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The land

Kenya lies astride the equator, on the east coast of Africa. It is a land of great contrasts, rising from sandy costal beaches to the snow-clad summit of Mount Kenya, from which the country gets its name. This extinct volcano is the highest free-standing mountain in the world and the second highest in Africa at 17,058 feet or 5,199 metres.

The People

The country is over twice the size of the United Kingdom, but has only half its population. Its principal port is Mombasa and its capital is Nairobi, which has a population of nearly 2 million.

Almost the whole population of Kenya is of African origin, with small groups of Arabs at the coast, Asians in the towns, and Europeans, also mainly in the towns. There are seventy different African tribal groups divided by language and culture. The official languages are Swahili and English. The largest tribes are the Kikuyu in the central highlands, and the Luhya and the Luo in Western Kenya.

Kenya has a high rate of population increase at 2.9% per year. Over half the population is under 15 years of age, with only 3% of the population over 60. Over 80% of the people live in rural areas.

The HIV/AIDS epidemic is widespread. It is estimated that two and a half million people are living with the disease, and 890,000 children have been orphaned as a result.

The Economy

Kenya has few natural minerals. Agriculture is the mainstay of its economy. The chief cash crops are coffee, tea, sisal, and sugar. Staple crops include maize, millet, peas, beans, bananas, and tropical fruits. Stock raising for the supply of milk and meat is important. Manufacturing industries were introduced after World War 2 and products include meat and fish preparation, chemicals and petrol- refining, textiles and vehicle assembly. In the rural areas, most African families live on their own small-holdings or farms, where they mostly support and feed themselves by subsistence farming.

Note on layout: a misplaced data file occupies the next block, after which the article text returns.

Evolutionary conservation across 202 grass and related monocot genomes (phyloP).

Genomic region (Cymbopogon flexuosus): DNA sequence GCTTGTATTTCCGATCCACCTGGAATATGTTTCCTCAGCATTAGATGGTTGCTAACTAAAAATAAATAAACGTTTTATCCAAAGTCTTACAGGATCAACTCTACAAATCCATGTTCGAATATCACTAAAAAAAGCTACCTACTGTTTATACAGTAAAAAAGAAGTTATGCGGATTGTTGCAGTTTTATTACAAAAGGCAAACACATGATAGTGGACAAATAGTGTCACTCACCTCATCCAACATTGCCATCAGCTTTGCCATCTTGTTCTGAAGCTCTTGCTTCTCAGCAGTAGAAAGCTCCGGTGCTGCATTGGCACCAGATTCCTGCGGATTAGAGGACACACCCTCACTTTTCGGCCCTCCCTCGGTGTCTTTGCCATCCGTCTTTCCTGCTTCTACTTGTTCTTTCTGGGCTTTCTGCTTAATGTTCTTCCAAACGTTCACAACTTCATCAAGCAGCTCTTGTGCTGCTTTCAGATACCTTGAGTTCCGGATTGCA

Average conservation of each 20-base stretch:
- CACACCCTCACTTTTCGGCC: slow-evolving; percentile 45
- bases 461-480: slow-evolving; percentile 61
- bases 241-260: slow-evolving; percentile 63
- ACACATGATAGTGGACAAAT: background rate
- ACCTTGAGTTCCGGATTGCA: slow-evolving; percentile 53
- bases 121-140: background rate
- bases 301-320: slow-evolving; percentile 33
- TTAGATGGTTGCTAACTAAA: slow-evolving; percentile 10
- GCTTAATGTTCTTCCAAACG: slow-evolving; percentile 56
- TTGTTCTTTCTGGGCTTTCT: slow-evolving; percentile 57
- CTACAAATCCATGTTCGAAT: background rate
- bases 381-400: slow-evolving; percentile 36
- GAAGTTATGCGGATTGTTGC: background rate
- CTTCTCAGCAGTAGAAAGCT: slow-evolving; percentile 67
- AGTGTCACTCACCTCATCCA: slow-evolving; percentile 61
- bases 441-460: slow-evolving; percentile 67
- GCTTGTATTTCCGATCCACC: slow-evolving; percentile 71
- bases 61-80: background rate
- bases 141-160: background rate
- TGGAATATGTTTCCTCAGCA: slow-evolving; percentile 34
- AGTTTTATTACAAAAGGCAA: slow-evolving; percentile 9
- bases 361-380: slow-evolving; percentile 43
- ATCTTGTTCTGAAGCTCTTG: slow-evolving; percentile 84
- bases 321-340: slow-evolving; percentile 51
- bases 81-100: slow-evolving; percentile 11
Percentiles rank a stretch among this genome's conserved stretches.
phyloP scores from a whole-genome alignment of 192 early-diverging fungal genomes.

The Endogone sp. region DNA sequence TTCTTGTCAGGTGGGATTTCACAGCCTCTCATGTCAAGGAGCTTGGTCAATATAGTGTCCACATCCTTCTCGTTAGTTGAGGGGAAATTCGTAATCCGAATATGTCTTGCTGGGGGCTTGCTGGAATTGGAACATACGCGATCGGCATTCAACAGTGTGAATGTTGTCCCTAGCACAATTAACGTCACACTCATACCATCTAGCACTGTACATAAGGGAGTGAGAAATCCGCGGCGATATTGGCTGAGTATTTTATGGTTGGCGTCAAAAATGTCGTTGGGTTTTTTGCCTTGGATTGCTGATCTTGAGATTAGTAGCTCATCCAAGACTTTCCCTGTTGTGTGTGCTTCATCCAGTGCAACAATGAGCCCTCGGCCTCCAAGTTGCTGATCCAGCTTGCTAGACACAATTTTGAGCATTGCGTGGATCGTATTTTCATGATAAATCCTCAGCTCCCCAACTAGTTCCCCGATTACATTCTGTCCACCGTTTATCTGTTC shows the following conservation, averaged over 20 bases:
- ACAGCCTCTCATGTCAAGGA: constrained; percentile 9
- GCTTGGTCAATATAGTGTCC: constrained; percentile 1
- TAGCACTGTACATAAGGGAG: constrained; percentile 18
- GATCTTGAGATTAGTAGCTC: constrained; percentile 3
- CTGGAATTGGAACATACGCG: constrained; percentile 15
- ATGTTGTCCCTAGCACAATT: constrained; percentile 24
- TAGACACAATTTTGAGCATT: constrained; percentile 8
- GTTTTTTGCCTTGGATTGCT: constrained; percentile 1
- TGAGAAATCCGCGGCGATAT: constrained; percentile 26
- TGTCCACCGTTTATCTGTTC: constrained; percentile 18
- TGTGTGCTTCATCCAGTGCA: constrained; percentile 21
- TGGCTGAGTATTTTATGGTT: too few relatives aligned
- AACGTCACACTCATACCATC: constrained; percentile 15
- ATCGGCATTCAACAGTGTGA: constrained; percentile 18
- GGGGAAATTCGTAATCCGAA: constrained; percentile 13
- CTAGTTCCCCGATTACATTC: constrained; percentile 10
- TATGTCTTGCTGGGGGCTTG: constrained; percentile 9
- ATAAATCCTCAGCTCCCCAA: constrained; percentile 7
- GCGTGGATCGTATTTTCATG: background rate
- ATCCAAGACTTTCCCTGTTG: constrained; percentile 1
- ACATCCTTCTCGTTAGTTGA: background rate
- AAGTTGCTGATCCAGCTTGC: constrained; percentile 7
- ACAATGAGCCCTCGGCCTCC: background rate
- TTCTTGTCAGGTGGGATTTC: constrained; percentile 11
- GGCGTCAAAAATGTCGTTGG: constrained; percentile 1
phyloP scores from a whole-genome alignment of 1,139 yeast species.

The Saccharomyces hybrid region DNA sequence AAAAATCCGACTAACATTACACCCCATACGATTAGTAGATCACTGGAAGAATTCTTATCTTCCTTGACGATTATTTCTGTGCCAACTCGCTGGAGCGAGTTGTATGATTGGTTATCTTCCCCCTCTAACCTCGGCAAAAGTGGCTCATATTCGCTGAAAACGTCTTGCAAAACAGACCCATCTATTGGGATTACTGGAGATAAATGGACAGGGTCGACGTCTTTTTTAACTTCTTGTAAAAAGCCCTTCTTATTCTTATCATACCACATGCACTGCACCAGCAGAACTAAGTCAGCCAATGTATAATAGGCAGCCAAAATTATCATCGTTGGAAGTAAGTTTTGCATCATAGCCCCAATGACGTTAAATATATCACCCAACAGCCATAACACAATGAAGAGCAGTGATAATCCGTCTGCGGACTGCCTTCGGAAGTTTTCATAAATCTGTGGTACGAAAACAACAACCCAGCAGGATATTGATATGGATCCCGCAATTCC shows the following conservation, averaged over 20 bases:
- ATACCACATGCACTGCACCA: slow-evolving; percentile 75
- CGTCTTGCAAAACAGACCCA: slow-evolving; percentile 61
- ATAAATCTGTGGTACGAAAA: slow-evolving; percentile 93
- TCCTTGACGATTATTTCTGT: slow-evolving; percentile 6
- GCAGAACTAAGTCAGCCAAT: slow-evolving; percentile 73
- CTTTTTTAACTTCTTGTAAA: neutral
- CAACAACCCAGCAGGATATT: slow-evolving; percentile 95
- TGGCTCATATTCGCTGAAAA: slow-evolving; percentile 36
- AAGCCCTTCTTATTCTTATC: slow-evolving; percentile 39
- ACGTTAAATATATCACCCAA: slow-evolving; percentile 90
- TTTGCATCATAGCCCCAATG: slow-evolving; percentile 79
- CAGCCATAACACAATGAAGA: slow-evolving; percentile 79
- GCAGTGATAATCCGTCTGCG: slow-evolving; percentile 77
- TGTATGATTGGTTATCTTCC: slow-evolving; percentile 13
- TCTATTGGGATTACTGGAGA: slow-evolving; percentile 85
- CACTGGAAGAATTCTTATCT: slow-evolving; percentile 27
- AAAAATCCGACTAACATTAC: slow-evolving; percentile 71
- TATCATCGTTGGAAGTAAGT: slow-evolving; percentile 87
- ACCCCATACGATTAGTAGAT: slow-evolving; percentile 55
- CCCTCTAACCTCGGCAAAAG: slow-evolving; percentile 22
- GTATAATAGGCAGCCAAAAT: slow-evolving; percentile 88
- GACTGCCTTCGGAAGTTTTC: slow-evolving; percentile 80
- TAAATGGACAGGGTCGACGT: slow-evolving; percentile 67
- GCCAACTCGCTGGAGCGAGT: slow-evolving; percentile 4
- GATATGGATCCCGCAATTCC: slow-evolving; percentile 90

The unit of currency is the Kenyan shilling, divided into one hundred cents. One hundred Kenyan shillings are worth less than one pound sterling.

Christian Mission      

In 1891 Scottish missionaries landed in Mombasa and then proceeded inland to open a station at Kibwezi, which is midway between Mombasa and Nairobi. In 1898 they moved to Kikuyu, 15 miles west of Nairobi. In 1908 they opened another station at Tumutumu, just south of Mount Kenya, and then in 1916, established Choria on the eastern slopes of the same mountain. At each of these places, the Church of Scotland established evangelistic, educational, and medical work.

Other missionary societies followed in their wake further up-country and in due course, local African Churches were established by all these missions. The Church which arose following the work of these Church of Scotland missionaries was called the Presbyterian Church of East Africa (PCEA).

The Presbyterian Church of East Africa

In 1956 the PCEA became independent of the Church of Scotland. It now has its own General Assembly with a Moderator who serves for three years. The assembly is responsible for the administration of the Church, its schools and its hospitals.

The PCEA ordained ministry is now fully Africanised, but the Church of Scotland continues to provide and support educational and medical staff for PCEA institutions, as they are requested.

Kenya’s Main Religions -    Christian                      66%

                                      Muslim                           6%

                                      African traditional       28%